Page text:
Mostly because of Julianne Moore's performance, her ability to brilliantly camouflage between strength and powerlessness in order to reveal honest layers of the human experience, Still Alice was one of the most touching and inspiring films I've seen in my life. It's more than about someone struggling with early-onset Alzheimers, though how they share that story with painful honesty, absent of shallow sentimentality is admirable. While watching this film, and days after, I was reminded of the fragility and strengths of life, memories, the dynamics involving those we love and that it's okay that they're not always perfect, and the relationship we create between ourselves and our dreams or endeavors. And it's not surprising this film was so well directed, given the life challenges in the directors' own lives. As hard as it is to watch this film, I highly recommend it, it's an important and beautiful one.
Wrenching. Not only too young, I still don't understand why people as beautiful as this, the rare few like Michele Serros, don't live forever. Because the next young aspiring writer inspired by activism, ocean waves and not growing up on the East Side, will need someone to identify with. Always. Not all Chicanas identify with the three B's, but many of us identify with being that "medium brown girl," the one who even in our 30's is still asked, "But your mom's white, right?" Over and over and over again. Serros new that eventually you just have to write about it, and always write something that will help you laugh it off. But not before tears, and right now isn't funny.
Long after gentrification has run its course, and the lines between these diverse Chicana/o & Latina/o So Cal communities are painstakingly blurred, Chicana Falsa and Other Stories of Death Identity and Oxnard, How to be a Chicana Role Model, Honey Blonde Chica, and ¡Scandalosa! will all be considered history books. Poignant, funny, honest, painful, brilliant history books. Or rather, herstory books. But for now, those of us multi-generationed California writers, who happen to be Chicana and still taking Spanish-language courses the hard way, have work to do. Michele Serros paved the way for us, speaking our language, dancing in our kind of chanclas, and making us laugh from a view atop 12-foot waves. I don't know if her work is taught in high schools, I hope it is. I'm inspired to return to school, to get back out there to teach, to teach her work, to help inspire so many of LA's medium brown girls that need some Michele Serros in their lives. Thank you Michele.
Writer Michele Serros dies at 48
by David L Ulin, LA Times
It's not the stillness, the speed, or the possibility of slow. It's not the length, width, or the depth of this ark we build. It's not the what-ifs, or the we-wills. It's not in the details, of how the procession into our tomorrow happens. It's not our tomorrow. It's not how the beginning of this celebration will end. And if there's no end, though there's always an end, it's not about the beginning. It's not about the rules we don't make, or the ways we know too well, or about the ease of our desires and existence. It's not about the haves or the nots, or what's missing between our lines. It's only, only, our today. And only is what fills this ark, because anything else would be a burden for buoyancy as palpable as this. Only is a promise that can be kept. And what is anything, if it can't be kept? So I promise you only today, at a time, as a covenant to our May. It's only our November, and only is an everything I'd like to keep.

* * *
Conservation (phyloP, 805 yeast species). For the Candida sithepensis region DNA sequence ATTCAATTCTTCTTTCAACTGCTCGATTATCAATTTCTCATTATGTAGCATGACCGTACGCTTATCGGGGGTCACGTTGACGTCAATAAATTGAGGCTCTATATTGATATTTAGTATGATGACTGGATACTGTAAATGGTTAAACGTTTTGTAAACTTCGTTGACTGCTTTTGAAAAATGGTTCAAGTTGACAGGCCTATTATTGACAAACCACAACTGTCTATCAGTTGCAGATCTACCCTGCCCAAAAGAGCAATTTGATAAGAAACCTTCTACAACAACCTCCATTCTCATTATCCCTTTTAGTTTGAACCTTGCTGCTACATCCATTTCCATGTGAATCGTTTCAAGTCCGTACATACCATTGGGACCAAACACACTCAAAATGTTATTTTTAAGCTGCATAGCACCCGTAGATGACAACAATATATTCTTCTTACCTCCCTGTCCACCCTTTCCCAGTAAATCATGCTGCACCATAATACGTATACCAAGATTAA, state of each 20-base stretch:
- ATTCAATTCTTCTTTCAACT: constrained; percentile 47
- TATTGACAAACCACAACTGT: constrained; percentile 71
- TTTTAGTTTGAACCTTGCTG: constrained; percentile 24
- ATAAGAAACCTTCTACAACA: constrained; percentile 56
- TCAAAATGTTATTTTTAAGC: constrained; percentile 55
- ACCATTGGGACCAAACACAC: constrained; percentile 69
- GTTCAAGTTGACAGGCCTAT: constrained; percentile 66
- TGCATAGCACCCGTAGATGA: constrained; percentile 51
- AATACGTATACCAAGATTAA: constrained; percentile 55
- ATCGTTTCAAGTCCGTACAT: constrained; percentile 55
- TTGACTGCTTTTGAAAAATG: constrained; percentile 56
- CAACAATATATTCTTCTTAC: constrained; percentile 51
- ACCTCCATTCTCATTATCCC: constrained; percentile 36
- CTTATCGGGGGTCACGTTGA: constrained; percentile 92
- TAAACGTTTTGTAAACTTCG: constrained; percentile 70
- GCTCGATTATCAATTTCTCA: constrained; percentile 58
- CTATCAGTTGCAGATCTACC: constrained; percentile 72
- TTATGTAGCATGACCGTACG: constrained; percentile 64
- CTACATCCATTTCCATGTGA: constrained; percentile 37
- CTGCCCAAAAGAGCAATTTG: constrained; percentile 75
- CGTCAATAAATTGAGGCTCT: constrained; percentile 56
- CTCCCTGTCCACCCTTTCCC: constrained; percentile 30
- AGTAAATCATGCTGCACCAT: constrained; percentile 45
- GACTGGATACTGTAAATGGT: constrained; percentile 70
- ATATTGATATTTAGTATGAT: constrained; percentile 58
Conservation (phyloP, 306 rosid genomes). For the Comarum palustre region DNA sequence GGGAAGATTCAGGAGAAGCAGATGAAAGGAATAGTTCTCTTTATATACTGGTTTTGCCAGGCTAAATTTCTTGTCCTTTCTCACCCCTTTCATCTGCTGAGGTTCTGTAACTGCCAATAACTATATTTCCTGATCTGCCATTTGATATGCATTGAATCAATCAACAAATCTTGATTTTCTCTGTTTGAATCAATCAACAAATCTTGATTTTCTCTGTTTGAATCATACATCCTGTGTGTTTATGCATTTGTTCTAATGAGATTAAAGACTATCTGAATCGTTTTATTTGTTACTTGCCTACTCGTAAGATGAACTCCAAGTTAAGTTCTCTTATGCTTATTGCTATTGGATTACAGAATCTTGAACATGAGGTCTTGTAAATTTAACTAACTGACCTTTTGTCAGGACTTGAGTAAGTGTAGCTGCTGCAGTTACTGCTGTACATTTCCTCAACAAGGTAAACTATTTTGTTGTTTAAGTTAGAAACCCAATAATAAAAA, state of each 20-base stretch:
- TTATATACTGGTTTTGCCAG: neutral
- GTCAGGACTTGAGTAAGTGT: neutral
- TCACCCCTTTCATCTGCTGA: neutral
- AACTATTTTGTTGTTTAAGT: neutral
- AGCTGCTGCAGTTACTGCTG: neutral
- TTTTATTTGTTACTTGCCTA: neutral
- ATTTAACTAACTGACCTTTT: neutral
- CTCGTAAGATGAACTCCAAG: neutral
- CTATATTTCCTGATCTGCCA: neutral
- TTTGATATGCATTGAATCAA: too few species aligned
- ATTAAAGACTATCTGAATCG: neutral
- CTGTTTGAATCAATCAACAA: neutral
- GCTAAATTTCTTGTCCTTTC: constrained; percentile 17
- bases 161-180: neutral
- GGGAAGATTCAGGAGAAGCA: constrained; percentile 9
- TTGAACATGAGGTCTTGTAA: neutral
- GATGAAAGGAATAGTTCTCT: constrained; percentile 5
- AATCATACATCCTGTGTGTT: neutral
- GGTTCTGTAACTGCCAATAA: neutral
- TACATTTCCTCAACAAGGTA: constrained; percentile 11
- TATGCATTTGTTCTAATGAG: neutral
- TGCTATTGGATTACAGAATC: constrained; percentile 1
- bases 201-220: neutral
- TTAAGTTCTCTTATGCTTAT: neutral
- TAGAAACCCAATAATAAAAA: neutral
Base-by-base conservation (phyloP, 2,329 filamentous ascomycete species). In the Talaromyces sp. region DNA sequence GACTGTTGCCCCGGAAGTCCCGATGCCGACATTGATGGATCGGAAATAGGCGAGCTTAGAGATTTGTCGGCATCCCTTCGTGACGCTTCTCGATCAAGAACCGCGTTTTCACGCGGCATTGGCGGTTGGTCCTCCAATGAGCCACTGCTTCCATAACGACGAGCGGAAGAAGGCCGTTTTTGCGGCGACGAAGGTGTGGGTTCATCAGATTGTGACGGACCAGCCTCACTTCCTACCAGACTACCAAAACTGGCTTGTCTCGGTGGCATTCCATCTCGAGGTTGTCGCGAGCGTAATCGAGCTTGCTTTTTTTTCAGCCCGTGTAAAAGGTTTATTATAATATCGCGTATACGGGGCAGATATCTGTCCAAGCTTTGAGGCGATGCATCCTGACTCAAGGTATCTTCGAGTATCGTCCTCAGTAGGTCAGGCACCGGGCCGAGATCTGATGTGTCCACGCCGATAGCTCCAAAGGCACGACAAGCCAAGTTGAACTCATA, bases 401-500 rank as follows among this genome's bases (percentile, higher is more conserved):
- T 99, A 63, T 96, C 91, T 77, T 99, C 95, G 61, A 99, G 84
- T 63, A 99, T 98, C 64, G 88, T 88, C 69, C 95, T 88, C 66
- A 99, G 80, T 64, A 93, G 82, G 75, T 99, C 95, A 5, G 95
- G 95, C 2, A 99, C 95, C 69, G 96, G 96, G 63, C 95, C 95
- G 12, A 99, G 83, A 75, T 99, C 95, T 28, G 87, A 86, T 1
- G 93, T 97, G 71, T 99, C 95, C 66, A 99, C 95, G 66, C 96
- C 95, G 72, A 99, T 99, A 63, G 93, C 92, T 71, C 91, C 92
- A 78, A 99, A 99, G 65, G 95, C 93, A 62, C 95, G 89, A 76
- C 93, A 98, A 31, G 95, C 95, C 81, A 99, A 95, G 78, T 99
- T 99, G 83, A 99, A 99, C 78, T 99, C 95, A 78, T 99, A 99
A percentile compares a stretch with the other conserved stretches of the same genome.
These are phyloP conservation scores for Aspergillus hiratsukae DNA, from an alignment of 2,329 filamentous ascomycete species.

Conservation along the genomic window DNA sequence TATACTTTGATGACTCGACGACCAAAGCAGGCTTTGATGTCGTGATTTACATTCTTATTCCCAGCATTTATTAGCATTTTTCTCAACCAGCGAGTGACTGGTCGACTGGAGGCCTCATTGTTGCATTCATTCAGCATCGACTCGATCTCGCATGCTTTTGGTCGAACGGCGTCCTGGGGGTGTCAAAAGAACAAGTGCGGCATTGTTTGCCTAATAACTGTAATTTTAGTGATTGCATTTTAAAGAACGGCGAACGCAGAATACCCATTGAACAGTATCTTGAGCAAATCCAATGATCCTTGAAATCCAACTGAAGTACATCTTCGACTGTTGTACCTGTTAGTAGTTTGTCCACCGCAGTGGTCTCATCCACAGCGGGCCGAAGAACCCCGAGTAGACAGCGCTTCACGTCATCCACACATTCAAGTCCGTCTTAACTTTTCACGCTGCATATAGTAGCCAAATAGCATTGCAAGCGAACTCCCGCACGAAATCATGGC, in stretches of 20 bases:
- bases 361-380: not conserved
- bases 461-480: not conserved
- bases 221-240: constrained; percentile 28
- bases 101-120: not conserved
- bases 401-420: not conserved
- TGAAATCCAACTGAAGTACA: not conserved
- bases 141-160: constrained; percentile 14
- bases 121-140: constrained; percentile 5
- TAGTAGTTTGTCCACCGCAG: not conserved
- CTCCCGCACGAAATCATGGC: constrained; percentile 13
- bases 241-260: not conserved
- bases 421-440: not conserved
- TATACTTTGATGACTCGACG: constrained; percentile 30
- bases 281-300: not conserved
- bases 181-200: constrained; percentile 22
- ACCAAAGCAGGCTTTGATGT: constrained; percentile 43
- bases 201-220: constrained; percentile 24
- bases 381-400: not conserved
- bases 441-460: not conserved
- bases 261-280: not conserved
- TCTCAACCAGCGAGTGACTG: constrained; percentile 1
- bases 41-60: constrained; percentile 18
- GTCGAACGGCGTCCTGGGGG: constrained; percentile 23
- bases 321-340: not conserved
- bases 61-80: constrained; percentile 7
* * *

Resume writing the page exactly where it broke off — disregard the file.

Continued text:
(to be read with 14:40 Walking Here, Two Shadows Went)
Do you know what it's like
to be pulled further from the sun,
wondering how it becomes warmer,
and why the roads you're on
stay lit up as clear as day.
Do you know what it's like
to feel the hours you stand on
take their holiday, the distance
between now and the next
measured by the imprint of his lips,
on your lips.
And seconds are replaced with
passes of his fingertips
'round the small of your back.
This is what happens
when the universe gets time right,
and when we're no longer dependent
on a sun to replace our carnal desire,
And when life is measured
by the shortest distance between each other.
Surfers know the strength it takes to let the ocean do its thing to your body as you find yourself sinking in its swallow. The chaos of natures mutilation only escalates when you fight the inevitable, the next ton of force in line to keep you below surface. And when you're finally able to find yourself out of the inside, and into the air outside, you inhale the assumption that this was a reminder that you've been wrestling with the Gods.
But the truth is in the exhale. We're all only wrestling with ourselves, in Gods backyard.
I may not ever get his name tattooed on my body, but I think I understand why people do.
Because it's not enough to have the feeling of being at home burnt into the ghosts of their breastbone and where the heart presses against but never quite pierces the skin. The tattoo brings life to the ghosts, makes human the pieces of our bodies. The thought of missing and the idea of forever are temporarily transposed into a ceremony where mortality isn't a misfortune, but an indulgence. How can it be so bad, that ink makes our dying cells permanent.